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Animal Intruders Lead To Problems
By Allison Powe
MISSISSIPPI STATE -- Homeowners must face continuous efforts to keep their houses in good condition, and when animal invasions occur, people struggle to win a battle against nature.
Mississippi residents often face small intruders, such as mice, wanting to share their homes, but other unwelcome guests may also become home invaders.
"Squirrels, raccoons, bats and birds will occasionally come into homes that have unsecured vents, chimneys or other small openings," said Phil Mastrangelo, state director of Animal Damage Control.
Many people deal with problems caused by wild animals at some point, but problems inside houses can be the most disturbing and damaging. The best way to handle animal invasions is to prevent them and quickly resolve any problems that develop.
"Tree squirrels often enter attics through openings on the roof, such as the eaves, gables or vents," Mastrangelo said.
Dr. Frances Graham, extension housing specialist at Mississippi State University, recommended preventing climbing animals from coming inside by trimming trees away from walls.
"Secure with heavy screen all openings that lead to the interior of a house. Check the screens periodically to be sure they remain secure and in good condition," Graham said.
"The first step for solving an animal invasion problem is to determine how the animals enter the house," Mastrangelo said. Once animals are in a house, use live traps to catch them unharmed.
Mastrangelo said several control methods used simultaneously are often more successful than a single control.
For squirrels in attics, try to drive them out or wait until they leave to find food. Then make repairs to prevent them from re-entering. One or more baited traps are important for catching any squirrel accidentally closed in because locked-in squirrels may cause damage when they try to chew their way out.
"Poisons are not generally recommended to eliminate animals from houses because they may result in undesirable odors from animals that die in out-of-the-way places," Mastrangelo said.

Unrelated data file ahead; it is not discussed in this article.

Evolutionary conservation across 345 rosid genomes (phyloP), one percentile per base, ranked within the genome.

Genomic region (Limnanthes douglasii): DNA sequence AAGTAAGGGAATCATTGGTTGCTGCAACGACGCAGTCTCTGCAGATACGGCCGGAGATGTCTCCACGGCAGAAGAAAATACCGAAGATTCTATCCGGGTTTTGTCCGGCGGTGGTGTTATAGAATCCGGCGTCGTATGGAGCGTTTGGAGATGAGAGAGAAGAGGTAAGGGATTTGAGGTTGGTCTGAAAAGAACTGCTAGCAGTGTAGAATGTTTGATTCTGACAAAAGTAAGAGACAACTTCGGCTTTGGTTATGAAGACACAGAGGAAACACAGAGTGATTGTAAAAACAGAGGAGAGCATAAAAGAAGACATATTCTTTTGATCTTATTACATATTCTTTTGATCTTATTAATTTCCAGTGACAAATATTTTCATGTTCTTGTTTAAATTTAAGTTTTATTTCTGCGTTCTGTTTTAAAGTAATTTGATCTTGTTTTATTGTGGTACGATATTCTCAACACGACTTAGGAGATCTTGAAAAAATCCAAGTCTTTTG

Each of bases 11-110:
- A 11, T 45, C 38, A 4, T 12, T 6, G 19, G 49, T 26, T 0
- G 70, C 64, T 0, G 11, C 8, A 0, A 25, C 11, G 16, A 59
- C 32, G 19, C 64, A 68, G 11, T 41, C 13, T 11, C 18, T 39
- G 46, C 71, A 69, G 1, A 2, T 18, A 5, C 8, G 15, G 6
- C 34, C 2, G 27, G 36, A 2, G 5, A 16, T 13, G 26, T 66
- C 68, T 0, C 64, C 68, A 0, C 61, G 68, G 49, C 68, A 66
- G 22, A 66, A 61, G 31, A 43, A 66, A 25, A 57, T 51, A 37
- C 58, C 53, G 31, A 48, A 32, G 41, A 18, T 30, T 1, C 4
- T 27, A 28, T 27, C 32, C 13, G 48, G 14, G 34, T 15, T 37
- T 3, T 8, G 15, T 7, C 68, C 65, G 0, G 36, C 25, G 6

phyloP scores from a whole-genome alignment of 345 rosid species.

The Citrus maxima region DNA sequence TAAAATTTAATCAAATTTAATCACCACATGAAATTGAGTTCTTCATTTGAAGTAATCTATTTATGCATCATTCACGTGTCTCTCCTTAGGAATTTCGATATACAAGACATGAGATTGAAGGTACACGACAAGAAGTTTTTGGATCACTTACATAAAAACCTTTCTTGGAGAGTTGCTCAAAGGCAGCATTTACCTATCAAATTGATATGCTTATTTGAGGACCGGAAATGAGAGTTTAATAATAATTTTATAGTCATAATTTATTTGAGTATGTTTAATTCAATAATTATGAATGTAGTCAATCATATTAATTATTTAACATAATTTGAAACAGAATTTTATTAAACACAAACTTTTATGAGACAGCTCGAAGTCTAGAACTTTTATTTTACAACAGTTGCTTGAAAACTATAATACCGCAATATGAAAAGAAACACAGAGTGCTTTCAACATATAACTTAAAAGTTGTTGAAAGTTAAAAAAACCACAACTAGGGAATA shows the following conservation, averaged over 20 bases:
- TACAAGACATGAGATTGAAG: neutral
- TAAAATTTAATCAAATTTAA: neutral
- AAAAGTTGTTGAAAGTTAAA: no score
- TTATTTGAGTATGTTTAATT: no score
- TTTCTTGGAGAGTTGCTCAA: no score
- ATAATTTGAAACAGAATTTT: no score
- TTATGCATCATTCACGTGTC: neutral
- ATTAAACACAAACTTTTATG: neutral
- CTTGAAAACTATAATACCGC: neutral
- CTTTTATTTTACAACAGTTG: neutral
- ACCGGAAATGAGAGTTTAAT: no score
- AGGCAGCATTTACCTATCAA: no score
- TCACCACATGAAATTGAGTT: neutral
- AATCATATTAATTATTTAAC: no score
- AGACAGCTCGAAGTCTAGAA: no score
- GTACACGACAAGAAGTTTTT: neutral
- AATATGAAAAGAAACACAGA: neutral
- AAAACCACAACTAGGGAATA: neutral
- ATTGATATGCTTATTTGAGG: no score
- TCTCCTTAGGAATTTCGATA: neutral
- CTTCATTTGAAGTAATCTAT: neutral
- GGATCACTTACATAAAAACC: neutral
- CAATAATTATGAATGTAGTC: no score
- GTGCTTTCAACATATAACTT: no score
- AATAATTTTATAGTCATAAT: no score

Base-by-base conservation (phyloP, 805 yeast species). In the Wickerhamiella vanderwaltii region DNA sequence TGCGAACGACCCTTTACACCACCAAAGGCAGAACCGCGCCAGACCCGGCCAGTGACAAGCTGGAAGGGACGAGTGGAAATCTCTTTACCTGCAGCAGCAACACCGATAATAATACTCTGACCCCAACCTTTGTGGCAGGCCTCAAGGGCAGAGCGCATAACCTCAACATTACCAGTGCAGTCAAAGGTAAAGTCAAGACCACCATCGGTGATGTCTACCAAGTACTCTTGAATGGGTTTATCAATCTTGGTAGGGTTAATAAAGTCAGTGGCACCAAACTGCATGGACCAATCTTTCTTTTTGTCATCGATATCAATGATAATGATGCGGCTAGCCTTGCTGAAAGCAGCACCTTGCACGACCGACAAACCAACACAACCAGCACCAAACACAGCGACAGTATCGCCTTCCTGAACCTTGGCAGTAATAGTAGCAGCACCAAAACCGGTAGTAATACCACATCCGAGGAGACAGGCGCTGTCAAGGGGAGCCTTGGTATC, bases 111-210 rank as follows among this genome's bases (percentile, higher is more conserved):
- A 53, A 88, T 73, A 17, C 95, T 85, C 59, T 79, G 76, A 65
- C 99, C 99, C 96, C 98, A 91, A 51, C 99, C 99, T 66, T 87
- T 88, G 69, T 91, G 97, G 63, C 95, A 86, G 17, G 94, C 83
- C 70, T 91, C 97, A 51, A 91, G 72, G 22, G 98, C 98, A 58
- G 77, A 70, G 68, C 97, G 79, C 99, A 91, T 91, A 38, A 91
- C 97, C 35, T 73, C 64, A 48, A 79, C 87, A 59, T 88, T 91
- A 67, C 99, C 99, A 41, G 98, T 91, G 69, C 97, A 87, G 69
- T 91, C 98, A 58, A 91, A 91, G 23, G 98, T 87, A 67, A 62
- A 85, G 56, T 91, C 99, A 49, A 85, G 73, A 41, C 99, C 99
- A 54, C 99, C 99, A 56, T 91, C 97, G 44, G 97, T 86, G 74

Raccoons can also become a nuisance and cause damage when they enter attics or chimneys.
Mastrangelo said raccoons are learning that uncapped chimneys substitute well for more traditional hollow trees as denning sites. In extreme cases, they may tear off shingles or facia boards to enter an attic or wall space.
Graham recommended securely fastening a commercial sheet metal cap and heavy screen over the top of chimneys to prevent raccoon access. This also prevents birds from nesting in chimneys.
Mastrangelo warned homeowners trying to remove home invaders in the spring and summer that young may also be present.
"Raccoons frequently use uncapped chimneys as dens, raising the young on the smoke shelf or the top of the fireplace box," he said.
One of the most disturbing animal intruders is the bat. Bats can squeeze through narrow slits and cracks, and often enter homes through open windows or unscreened fireplaces. Locating and removing individual bats from houses can be hard but it is important.
"Some people construct bat houses, which are similar in design to bird houses, to provide a roost that may deter bats from seeking shelter indoors," Mastrangelo said.
When any animal becomes a problem inside a house, check state and federal laws before deciding whether to kill or trap it. Always guard against contact that may result in the transmission of disease.